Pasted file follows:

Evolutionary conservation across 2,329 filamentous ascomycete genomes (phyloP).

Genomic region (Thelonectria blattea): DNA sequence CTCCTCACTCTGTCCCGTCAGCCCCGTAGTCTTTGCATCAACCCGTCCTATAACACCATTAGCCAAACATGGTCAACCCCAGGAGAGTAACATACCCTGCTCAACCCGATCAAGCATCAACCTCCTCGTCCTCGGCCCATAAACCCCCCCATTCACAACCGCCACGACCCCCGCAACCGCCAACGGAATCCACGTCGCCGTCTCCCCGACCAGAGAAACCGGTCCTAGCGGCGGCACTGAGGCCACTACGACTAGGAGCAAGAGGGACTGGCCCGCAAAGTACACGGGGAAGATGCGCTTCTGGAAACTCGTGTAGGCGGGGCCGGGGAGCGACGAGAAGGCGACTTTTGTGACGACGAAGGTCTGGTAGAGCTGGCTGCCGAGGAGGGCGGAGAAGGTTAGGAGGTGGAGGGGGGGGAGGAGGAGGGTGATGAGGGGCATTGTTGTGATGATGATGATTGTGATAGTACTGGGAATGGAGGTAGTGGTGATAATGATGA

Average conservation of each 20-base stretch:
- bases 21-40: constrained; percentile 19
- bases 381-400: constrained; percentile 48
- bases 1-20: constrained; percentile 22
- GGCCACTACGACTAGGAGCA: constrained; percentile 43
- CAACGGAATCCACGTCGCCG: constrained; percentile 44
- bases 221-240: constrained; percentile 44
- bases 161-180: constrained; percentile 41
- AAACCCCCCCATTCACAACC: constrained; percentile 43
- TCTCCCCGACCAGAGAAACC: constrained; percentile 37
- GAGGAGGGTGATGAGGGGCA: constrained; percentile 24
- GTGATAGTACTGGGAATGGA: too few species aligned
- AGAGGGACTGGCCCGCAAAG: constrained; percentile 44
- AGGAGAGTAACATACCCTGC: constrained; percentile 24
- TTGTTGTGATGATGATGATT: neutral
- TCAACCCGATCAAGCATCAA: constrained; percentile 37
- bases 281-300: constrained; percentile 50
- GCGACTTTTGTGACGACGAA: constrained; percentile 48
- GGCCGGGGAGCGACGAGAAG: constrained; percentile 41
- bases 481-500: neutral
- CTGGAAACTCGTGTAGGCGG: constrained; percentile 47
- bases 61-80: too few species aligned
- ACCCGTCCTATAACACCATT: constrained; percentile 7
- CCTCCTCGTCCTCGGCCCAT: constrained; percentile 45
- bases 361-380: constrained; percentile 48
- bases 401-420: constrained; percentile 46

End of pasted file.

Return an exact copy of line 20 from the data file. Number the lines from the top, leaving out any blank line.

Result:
- GCGACTTTTGTGACGACGAA: constrained; percentile 48